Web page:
US - Federal Policy

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New Report: Climate Change Impacts Threatens U.S. with "Prohibitive Costs"

The Union of Concerned Scientists (UCS) today (10 September 2009) released a brief report assessing the economic costs of climate change in the U.S., concluding that "every region in the country will confront large costs from climate change in the form of damages to infrastructure, diminished public heath, and threats to vital industries employing millions of Americans." 

Security Implications of Climate Change

In a column in the Washington Post on Sunday (8/2/09), Kathleen Parker argues that the Waxman-Markey climate change bill currently before Congress would undermine our national security by making us more reliant on Middle East oil, a provocative claim for which she provides no support.  The bill would place a limit on dirty, carbon-based fuels, including foreign oil, making home-grown, non-polluting, renewable energy sources more economically attractive.  Free market forces would eventually reduce demand for all fossil fuels, including oil – both for

U.S. House of Representatives passes Landmark Energy and Climate Bill

UPDATE: U.S. Senate introduced related legislation. See Kerry/Lieberman's American Power Act and Kerry/Boxer's Clean Jobs and American Power Act (S. 1733).
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Household Costs of Cap-and-Trade Proposal: Less than 50 cents daily

The non-partisan Congressional Budget Office (CBO) on 19 June 2009 released an analysis (also available as PDF file)concluding that the cap-and-trade program currently being considered by the U.S. House of Representatives would by 2020 cost an average of $175 per household annually. Representing 0.2 percent of the average households’ after-tax income, the estimate falls far below the inflated estimates made by opponents of H.R.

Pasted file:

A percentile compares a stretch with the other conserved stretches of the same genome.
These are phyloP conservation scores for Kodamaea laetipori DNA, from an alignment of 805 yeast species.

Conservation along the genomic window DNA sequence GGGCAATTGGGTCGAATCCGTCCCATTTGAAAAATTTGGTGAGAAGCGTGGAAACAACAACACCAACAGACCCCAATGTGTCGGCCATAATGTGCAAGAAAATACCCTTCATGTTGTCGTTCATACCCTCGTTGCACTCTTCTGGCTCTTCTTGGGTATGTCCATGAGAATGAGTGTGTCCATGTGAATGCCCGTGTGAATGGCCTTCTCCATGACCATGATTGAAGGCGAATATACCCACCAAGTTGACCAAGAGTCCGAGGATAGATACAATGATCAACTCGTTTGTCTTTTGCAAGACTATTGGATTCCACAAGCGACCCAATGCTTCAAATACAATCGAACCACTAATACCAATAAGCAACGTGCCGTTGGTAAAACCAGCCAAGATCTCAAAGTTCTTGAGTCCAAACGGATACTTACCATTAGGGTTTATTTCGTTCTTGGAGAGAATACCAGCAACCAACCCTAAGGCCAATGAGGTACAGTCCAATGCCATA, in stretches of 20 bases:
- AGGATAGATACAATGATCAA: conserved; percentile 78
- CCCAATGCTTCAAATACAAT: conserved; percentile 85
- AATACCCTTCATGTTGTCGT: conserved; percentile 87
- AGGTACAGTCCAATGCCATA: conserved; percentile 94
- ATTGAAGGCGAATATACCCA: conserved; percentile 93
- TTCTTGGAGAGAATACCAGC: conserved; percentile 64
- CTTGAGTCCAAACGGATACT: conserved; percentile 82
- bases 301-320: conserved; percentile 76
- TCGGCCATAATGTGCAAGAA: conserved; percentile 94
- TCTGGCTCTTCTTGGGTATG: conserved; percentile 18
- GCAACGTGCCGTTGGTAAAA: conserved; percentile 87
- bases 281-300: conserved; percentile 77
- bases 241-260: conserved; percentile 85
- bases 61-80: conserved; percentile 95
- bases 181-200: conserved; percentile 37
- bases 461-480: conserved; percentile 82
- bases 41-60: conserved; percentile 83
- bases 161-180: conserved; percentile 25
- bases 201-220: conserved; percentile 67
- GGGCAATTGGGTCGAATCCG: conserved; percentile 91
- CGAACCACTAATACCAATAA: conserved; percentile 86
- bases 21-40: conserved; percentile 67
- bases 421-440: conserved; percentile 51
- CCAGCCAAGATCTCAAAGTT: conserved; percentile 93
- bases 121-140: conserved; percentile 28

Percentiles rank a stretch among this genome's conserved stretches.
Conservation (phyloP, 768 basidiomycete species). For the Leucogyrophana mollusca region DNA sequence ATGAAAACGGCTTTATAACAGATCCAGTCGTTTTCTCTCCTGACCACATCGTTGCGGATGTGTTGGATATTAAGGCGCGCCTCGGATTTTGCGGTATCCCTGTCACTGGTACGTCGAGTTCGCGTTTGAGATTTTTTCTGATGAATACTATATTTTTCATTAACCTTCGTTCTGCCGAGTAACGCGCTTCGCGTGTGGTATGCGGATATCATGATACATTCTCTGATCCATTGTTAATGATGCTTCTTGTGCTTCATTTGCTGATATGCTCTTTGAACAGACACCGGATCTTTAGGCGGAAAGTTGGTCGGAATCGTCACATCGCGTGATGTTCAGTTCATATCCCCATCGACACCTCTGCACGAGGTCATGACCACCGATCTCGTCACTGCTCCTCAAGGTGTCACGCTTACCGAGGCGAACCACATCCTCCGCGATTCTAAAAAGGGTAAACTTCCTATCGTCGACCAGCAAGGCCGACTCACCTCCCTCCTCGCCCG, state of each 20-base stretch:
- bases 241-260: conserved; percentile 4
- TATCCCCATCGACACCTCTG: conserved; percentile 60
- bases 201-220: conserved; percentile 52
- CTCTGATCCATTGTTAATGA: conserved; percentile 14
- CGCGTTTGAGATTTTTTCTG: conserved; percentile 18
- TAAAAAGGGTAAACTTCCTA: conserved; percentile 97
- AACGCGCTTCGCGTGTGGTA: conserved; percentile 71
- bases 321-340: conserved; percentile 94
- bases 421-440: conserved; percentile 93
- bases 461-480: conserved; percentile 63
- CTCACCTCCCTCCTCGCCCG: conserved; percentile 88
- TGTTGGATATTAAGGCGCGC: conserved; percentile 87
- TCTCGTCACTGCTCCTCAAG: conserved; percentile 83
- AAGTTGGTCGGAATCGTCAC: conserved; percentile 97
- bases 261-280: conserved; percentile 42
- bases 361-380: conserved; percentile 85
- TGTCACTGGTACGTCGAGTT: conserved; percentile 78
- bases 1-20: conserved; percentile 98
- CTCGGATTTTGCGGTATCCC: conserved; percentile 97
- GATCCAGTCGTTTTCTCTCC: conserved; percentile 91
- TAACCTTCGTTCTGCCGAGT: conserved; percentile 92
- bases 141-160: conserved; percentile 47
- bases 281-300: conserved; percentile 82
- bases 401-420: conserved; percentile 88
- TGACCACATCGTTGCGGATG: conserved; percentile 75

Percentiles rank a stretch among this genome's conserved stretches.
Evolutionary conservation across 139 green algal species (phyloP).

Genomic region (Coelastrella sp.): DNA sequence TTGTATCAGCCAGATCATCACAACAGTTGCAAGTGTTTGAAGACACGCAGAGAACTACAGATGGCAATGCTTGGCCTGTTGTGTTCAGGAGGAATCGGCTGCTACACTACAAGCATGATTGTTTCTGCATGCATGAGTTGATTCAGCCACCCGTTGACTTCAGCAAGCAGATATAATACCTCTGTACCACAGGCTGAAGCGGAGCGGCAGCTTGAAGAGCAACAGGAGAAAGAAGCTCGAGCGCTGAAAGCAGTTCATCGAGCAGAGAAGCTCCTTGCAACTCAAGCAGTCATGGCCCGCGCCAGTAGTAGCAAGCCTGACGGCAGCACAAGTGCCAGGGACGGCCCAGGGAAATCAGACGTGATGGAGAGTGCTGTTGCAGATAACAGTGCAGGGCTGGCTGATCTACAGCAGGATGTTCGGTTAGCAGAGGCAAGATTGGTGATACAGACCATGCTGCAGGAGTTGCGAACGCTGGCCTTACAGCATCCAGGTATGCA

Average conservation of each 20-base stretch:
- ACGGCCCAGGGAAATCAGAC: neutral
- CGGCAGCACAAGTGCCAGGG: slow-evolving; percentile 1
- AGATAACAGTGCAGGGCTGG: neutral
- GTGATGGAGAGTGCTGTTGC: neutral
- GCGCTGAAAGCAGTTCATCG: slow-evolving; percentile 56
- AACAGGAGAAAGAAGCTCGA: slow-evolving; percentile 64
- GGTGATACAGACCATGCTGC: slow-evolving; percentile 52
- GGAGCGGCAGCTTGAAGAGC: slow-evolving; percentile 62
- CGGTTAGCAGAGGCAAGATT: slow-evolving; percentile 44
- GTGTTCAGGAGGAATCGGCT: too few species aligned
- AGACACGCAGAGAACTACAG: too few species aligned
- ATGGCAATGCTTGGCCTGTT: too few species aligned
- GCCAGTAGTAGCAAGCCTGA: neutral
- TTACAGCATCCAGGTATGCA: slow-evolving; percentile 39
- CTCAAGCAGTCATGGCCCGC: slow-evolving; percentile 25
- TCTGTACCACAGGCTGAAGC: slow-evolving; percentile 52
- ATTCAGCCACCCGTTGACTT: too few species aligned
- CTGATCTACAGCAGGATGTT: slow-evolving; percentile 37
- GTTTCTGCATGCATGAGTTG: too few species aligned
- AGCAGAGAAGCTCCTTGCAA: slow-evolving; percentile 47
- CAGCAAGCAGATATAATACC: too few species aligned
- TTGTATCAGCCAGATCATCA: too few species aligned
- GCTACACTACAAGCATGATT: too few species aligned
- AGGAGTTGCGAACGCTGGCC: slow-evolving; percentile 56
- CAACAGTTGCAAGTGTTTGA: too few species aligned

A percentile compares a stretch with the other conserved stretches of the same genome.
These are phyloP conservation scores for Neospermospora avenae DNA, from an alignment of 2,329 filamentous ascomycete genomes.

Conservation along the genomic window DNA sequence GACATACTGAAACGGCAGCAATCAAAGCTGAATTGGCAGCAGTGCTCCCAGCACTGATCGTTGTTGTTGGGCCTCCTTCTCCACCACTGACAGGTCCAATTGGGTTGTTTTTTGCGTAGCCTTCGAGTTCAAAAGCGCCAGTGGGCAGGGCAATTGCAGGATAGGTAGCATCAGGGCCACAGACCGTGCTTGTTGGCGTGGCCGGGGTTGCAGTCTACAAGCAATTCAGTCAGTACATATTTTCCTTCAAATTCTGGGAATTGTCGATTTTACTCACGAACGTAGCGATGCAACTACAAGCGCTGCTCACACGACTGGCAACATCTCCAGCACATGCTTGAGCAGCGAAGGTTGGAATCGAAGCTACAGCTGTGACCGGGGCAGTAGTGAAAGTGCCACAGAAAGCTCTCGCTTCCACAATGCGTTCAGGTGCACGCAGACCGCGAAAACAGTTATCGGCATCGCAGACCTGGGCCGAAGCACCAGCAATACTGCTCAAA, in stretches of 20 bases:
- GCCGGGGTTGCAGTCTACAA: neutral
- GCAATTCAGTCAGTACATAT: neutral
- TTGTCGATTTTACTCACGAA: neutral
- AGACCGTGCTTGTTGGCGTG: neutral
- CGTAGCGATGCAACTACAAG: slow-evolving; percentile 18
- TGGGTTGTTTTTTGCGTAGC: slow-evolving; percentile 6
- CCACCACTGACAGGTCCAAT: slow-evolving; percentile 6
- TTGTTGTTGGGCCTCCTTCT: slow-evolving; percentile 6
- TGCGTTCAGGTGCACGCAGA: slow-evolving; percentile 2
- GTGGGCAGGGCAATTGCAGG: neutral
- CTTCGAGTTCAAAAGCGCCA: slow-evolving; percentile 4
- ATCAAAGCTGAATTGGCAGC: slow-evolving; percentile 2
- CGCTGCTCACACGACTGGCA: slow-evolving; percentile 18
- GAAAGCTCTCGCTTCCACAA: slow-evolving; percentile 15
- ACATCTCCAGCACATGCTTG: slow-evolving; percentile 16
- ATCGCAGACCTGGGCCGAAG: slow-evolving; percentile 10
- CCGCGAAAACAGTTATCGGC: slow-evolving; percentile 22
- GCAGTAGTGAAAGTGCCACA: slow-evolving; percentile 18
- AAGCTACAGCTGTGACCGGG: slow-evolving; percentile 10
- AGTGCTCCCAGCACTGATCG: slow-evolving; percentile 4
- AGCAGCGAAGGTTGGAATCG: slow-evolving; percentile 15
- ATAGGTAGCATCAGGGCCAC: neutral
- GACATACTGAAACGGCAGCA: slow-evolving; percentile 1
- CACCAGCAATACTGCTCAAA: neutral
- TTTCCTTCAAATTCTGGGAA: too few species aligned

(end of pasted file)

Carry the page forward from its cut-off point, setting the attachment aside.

Legislators' Action on Climate Change Bill "a watershed moment"

Upon approval of the American Clean Energy and Security Act, by the Energy and Commerce Committee of the House of Representatives, Lou Leonard, Director of U.S.

WWF on the revised draft American Clean Energy and Security Act

WWF’s President and CEO Carter S. Roberts responds to the revised American Clean Energy and Security Act resulting from difficult negotiations within the Committee on Energy of the U.S. House of Representatives. It commits the “United States to take its first serious steps towards combating climate change” but falls short in some important respects. See the full WWF press release

Congressional Budget Office: beware of lower-probability – but catastrophic -- consequences of climate change

A report issued this week by the Congressional Budget Office raises the importance of reducing the risk of the most catastrophic consequences of climate change. It says that “policymakers might wish to consider taking more action as a hedge against those severe outcomes than they would just to address the expected or most likely outcome.” More specifically, the CBO says:

With Just Six Months Until Copenhagen, US-China Discussions Intensify

President Obama said on 5 June 2009 that “unless the United States and Europe, with our large carbon footprints, per capita carbon footprints, are willing to take some decisive steps, it’s going to be very difficult for us to persuade countries that on a per capita basis at least are still much less wealthy, like China or India, to take the steps that they’re going to need to take in controlling carbon emissions.” Actions by the U.S. and China – and interactions between the two countries – will be especially important.

Senate Committee Holds Roundtable on "The Global Implications of a Warming Arctic."

On Tuesday, May 5 2009, Senator John Kerry (Democrat, Massachusetts) heard from Alaska Senators Lisa Murkowski (Republican) and Mark Begich (Democrat) and a group of Arctic experts in a roundtable on “The Global Implications of a Warming Arctic.” Among the experts were:

House Science Subcommittee Chairman says U.S. must prepare for climate impacts

The chairman of the Subcommittee on Energy & Environment of the Committee on Science and Technology of the U.S. House of Representatives, warned this week that “the climate is changing” and that the U.S. “needs a scientifically and operationally robust system to prepare, adapt, and respond” to future changes. At a hearing of the Science Committee on 5 May 2009 on “Expanding Climate Services at the National Oceanic and Atmospheric Administration (NOAA): Developing the National Climate Service,” Chairman Brian Baird said:

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